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From "JD Daniels">
Subject RE: Cocoon activity
Date Fri, 14 Nov 2003 17:28:59 GMT
Agreed. I am still java illiterate.. I get lost when I try to track an
exception down, and find a three line .java file :S

Using Cocoon -has- been a very difficult proccess. But for sure, I am almost
excited when someone wants something new in something I have that runs under
cocoon. With any of my php apps, I physically cringe when they ask me if
they can have and email sent from some page or the other. I can do a lot of
stuff very fast with php.. I have my own template system and code library I
have built up over the years. But OMG it has become a "ok its done, thats
what ya get" Kind of development... its just too messy.

I think just the basic xsl transformations are enough to get new users.
Thats how I found cocoon. It was only after that I had a DUH moment and
realized my apps would be much easier to maintain and develop under cocoon.

I really think that XSP + XSL stylesheets have the capability to knock php
right out of the running. The only reason it hasn't Is's function
search. If you want to attract new people, push the simple stuff... in less
than 200kb, an entire guestbook package can be built. I don't mean to
trivialize cocoon, becuase it is meant for large scale applications, but new
people want to see simple.

For example... a newbie to php want's to send an email.. he goes to,
punches in 'mail' and now he has whole function reference with a discussion
thread. Now for cocoon, if the mail sample had a configuration file, and a
meat xsp, and all they had to do was drop the mail folder in thier app
folder, and apply thier own xsl, I think we would keep that new guy.

I'm trying for an idea here - PHP is popular because hosting providers make
it available. The first time I installed and configured PHP by myself was
ten times worse than the cocoon build. Ant kicks make's butt up and down the
street. The way to get hosting providers interested in it is to get demand
up. The way to get demand up is flashy easy stuff. Which is as simple as
guestbooks, page counters, etc that can be used out-of the box. I guess my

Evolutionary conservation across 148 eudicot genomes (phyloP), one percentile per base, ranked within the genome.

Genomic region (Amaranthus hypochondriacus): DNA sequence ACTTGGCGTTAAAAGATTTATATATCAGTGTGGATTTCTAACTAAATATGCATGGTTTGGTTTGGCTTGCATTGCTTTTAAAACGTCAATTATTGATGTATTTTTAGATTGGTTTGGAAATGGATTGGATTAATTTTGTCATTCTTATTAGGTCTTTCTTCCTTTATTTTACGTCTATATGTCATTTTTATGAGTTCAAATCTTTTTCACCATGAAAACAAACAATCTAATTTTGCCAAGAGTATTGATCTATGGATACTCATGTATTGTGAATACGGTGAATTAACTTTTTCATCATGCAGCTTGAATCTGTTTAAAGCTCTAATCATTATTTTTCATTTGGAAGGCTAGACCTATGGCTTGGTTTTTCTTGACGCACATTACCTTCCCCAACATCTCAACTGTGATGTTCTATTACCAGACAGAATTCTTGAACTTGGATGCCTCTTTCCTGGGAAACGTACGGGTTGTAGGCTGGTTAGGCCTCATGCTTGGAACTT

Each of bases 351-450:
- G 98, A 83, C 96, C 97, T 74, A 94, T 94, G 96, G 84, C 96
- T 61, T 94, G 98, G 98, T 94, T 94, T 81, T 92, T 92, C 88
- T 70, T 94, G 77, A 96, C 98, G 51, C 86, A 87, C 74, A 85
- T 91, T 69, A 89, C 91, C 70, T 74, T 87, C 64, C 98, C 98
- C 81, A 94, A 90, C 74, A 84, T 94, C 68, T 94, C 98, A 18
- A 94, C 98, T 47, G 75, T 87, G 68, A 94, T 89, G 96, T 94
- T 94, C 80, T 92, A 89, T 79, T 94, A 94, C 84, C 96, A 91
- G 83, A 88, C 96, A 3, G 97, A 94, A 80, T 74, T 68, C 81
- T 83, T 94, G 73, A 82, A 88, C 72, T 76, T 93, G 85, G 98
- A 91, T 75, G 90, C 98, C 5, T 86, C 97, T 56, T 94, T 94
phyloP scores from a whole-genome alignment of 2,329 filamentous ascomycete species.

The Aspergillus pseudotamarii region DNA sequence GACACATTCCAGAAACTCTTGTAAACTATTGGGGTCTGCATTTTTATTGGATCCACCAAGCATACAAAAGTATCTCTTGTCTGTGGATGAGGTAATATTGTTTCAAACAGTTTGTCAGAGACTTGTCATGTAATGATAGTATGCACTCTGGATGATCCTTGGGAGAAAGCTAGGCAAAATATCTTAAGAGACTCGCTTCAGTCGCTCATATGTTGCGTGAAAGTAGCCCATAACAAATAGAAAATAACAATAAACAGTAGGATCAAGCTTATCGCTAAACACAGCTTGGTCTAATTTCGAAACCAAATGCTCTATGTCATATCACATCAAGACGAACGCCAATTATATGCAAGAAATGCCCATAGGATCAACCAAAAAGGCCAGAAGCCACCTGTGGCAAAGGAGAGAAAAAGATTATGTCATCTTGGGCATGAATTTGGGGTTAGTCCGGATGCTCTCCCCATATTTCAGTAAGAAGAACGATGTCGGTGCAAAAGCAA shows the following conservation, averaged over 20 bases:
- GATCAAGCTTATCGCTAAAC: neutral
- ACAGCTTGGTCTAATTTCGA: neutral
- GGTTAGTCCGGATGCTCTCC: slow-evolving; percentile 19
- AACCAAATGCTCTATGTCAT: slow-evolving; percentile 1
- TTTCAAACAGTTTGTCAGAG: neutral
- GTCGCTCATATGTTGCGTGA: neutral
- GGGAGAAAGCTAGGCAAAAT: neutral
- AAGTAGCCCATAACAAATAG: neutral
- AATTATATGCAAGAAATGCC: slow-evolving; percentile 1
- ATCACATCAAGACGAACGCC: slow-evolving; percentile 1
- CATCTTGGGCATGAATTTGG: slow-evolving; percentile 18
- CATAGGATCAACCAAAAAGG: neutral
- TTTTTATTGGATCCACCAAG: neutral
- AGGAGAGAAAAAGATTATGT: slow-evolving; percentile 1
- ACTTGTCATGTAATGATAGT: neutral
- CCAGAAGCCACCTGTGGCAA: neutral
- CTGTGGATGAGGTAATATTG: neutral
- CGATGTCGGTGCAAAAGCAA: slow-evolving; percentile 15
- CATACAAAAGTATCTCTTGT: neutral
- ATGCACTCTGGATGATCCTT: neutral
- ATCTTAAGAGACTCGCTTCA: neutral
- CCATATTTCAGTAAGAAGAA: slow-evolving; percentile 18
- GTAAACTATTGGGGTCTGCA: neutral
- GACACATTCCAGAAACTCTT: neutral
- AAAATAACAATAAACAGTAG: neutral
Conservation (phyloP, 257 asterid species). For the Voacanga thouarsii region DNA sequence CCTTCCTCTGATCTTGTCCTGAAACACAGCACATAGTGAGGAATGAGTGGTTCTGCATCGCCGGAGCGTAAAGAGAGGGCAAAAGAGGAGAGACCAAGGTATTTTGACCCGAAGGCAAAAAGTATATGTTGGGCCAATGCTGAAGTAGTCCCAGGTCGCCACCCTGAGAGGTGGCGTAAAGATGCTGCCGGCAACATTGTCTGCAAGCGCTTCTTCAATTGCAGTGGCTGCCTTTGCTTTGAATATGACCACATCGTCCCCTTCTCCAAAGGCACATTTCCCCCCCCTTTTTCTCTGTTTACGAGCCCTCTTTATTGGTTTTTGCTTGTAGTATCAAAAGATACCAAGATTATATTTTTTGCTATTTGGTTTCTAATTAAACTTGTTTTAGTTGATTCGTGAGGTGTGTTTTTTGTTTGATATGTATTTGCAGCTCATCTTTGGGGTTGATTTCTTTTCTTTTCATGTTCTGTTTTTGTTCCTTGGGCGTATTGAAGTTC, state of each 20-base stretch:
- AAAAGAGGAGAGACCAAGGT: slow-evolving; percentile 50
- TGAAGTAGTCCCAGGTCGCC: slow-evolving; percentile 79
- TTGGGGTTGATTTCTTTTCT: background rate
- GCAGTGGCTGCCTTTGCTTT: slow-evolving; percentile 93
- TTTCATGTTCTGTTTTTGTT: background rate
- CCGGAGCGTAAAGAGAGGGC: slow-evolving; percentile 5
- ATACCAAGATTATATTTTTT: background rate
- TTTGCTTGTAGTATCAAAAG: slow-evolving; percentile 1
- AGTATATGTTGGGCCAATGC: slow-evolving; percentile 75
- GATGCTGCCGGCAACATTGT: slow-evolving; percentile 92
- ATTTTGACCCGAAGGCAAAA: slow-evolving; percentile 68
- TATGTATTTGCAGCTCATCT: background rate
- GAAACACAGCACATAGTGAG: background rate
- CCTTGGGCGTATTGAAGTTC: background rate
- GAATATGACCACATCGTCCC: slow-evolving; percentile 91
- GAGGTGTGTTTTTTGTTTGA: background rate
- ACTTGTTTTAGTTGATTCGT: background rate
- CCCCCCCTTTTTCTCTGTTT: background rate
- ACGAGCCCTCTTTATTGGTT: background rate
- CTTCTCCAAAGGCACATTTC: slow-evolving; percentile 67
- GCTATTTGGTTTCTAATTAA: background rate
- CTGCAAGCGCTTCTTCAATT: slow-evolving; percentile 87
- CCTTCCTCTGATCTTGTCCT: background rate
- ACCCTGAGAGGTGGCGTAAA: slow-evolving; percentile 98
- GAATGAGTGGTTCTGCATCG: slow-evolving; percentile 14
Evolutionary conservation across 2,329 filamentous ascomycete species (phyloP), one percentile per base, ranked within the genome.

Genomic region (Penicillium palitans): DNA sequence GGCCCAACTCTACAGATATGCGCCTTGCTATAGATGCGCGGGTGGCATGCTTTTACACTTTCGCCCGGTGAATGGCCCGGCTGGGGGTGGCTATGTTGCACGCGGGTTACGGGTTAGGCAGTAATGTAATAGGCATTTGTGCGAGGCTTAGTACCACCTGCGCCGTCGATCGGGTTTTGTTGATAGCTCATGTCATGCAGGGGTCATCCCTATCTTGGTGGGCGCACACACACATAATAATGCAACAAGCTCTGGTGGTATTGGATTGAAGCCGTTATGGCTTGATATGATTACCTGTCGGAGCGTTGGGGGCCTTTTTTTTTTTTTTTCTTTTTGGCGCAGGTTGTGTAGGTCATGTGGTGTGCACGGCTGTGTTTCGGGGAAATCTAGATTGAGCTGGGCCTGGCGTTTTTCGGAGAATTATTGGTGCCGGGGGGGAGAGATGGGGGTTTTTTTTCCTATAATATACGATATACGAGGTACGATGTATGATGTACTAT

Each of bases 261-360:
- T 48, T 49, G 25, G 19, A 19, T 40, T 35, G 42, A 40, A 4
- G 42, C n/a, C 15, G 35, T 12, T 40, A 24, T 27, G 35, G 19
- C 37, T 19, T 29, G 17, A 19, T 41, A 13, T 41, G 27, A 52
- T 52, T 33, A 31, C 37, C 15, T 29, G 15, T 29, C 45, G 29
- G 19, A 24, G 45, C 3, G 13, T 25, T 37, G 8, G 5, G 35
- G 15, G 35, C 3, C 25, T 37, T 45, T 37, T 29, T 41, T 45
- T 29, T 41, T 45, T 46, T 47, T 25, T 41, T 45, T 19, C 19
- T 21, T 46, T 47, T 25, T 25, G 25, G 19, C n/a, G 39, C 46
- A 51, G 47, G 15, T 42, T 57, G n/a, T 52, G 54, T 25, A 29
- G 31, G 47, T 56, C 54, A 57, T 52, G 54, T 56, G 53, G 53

point is that *cocoon* - what it is, how it works isn't what needs to
attract new people, its all in the samples! That will keep them going
through the "Cocoon Frosh Week"


-----Original Message-----
From: Jorg Heymans []
Sent: Friday, November 14, 2003 8:00 AM
Subject: Re: Cocoon activity

exactly my thoughts !

those people who hang in there and push through those first difficult
days/weeks never look back. Though i'm unsure how many get lost during
those first days and give up.

maybe the total skillset needed to get a grasp on cocoon is just too
much for less experienced, dunno

but then again who said cocoon is for beginning web developers (at the

jorg wrote:

> the truth is that cocoon is not (beginners-dev)-friendly
> because many parameters (the pipeline-approach, missing IDE, less debug
> tools)
> after 2 years here and with cocoon in production from the first 2.0rc is
> still difficult for me to do something without to see an example.
> .. but i like cocoon and believe in cocoon power (thats the reason i'm
> here)
> --stavros
> On Fri, 14 Nov 2003, Carsten Ziegeler wrote:
>>Alexander Schatten wrote:
>>>the whole discussion over the last weeks ist turning around that point,
>>>that most believe, that Cocoon offers a lot of oportunities particularly
>>>also for beginners, but some (including me) are arguing against the
>>>deployment as beeing user-unfriendly, hence alienating many beginners.
>>I might sound like a rogue, but if you have an itch, scratch it!
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